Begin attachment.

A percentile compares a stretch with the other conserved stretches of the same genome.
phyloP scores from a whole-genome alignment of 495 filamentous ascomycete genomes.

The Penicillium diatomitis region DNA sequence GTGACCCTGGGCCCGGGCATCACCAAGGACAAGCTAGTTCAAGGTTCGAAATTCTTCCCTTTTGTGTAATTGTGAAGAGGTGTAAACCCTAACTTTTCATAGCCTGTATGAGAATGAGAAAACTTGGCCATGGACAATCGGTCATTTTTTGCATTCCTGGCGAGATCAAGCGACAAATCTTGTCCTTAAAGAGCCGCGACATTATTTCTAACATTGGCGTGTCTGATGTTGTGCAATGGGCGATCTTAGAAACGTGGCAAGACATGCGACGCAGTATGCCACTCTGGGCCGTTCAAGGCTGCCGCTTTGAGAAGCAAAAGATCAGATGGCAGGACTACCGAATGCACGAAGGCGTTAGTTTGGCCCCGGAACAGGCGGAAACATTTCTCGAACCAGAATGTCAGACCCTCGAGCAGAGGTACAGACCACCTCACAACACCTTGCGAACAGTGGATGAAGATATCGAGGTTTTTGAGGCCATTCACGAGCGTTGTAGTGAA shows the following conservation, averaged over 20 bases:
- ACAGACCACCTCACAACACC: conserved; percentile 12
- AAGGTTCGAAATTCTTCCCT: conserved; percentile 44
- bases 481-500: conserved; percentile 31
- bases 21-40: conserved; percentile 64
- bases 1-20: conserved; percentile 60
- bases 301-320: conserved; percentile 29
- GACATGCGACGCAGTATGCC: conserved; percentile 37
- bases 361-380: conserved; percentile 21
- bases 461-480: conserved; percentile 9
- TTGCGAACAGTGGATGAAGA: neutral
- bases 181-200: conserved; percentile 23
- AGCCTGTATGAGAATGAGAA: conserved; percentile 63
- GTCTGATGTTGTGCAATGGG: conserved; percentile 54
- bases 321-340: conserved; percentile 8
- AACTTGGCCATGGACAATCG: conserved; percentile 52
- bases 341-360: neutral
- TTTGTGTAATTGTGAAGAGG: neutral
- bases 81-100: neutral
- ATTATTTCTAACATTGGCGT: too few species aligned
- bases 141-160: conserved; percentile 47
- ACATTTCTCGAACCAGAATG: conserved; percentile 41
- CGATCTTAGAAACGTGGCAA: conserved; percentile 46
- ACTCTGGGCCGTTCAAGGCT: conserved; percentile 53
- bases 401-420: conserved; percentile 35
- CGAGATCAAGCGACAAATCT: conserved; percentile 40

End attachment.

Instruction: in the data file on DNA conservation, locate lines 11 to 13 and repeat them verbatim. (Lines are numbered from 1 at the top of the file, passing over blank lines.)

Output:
- bases 361-380: conserved; percentile 21
- bases 461-480: conserved; percentile 9
- TTGCGAACAGTGGATGAAGA: neutral